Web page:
The new double-champion improved to 24-0, while a disappointed Holt fell to 25-3.

“I’m disappointed,” said Holt. “I’m disappointed in myself. I let my fans down, and I let my corner down. I gave away the middle rounds with lack of work.”

Holt voiced hope for a rematch, but, particularly given his protracted display of indolence, he didn’t sound like a man who held out much hope for that possibility. An hour later, a butterfly covered the small nick above his right eye as he headed out the Bell Centre door toward the waiting ambulance, but it was clear that most of the damage done to Kendall Holt had been to his pride.

After offering his congratulations, Holt made a speedy exit for the trip to the hospital, but that development was not as alarming as it might have appeared on the surface. Rather, it reflected attorney Pat English’s understanding of the Quebecois medical facilities.

“He only needs a couple of stitches,” explained attorney Pat English, “but if we take him over in the ambulance they’ll take him right away. If we show up at the emergency room he’ll have to wait six hours.”

The unification bout, which concluded at nearly 1 am, capped an essentially unabated 13-hour orgy of boxing in the Canadian city, which had commenced with a noontime card across town at Le Casino du Montreal. (Jean Pascal, the Quebec-based former title challenger from Haiti, scored a sixth-round KO of Argentina’s Efrain Nievas in the main event.)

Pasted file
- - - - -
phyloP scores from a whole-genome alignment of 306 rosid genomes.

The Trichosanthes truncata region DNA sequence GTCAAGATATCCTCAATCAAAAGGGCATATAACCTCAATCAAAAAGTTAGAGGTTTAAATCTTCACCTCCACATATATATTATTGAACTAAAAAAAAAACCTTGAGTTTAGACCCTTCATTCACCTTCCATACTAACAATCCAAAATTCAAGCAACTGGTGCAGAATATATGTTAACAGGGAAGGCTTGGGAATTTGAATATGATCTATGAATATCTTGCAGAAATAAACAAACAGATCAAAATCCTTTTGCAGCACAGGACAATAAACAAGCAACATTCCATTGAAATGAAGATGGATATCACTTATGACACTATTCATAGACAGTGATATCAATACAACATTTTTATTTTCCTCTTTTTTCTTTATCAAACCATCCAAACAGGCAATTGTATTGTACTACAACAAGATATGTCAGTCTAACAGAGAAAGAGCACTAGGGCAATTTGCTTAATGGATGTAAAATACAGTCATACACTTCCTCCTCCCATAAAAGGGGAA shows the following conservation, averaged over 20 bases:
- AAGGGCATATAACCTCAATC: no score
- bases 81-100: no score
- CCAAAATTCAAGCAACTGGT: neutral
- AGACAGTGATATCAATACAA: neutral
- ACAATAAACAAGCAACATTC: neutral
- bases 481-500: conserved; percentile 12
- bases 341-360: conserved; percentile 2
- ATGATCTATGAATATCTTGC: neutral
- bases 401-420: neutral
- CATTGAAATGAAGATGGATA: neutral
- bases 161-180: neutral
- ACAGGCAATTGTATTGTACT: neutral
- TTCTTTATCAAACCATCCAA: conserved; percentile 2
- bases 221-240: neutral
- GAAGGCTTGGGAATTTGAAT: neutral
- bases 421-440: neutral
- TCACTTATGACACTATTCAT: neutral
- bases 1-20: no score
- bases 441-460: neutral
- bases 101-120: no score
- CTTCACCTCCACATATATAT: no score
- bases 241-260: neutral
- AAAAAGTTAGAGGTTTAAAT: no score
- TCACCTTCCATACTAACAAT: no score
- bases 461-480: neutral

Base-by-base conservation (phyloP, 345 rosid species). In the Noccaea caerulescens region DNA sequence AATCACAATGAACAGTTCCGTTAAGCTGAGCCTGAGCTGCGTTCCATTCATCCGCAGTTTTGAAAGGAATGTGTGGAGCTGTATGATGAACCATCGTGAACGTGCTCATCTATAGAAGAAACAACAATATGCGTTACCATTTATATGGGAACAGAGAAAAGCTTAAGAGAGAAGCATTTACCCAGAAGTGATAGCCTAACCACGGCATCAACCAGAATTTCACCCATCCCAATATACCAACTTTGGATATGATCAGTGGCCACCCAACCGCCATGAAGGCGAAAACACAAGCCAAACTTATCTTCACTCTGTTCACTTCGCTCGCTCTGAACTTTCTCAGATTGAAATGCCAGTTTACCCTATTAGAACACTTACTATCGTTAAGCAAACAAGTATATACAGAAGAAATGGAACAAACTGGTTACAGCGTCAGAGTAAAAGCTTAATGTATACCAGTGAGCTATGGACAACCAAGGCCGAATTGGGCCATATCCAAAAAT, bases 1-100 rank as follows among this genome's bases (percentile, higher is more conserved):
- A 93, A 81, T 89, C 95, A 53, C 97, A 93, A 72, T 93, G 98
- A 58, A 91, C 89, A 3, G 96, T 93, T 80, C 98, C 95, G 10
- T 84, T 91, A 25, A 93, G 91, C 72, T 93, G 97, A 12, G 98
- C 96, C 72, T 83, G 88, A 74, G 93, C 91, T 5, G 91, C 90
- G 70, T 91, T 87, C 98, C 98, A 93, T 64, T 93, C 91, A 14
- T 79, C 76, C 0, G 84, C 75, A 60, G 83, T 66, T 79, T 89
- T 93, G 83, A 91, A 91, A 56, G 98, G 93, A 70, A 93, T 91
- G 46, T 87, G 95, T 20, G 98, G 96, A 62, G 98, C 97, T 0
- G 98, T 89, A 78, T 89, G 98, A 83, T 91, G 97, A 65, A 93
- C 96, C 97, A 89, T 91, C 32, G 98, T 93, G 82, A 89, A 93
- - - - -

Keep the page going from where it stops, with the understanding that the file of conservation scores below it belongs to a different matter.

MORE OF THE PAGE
Despite crosstown competition and the presence of two Americans not widely known to the locals in the main event, an enthusiastic crowd of 7,513 materialized at the Bell Centre, reaffirming its position as one of the hottest boxing venues in North America, circa 2009.

The co-feature saw the return of California-based Mexican super-middle Librado Andrade to familiar haunts. Andrade (28-2), who came within seconds of taking out IBF champion Lucien Bute in the same ring last October, had protested referee Marlon Wright’s controversial handling of the final round of that bout. While the protest didn’t succeed in getting Andrade the immediate rematch he had requested, it did get him a spot in an IBF eliminator against former European champion Vitali Tsypko, and the Quebecois crowd saluted Andrade’s prior gallantry by cheering him on to unanimous victory, as he dropped Tsypko (22-3) in the second and seventh rounds on the way to a unanimous decision.

Andrade had penetrated Tsypko’s southpaw defense to deck him with a right hand in the second, and nailed him with sparkling right to the chin to put the Ukrainian down again in the seventh. And when he wasn’t knocking his foe down, Andrade maintained a constant pressure that never allowed his foe to mount a significant attack of his own.

It was a home game for Andrade, who now trains in Montreal under Howard Grant, the first to recognize this was Bute, who raced from his ringside seat to offer his former rival a fist-bump even before the scorecards (Klaus Greisel and  George Hill 117-109; Sylvain LeBland 120-106) had been totaled.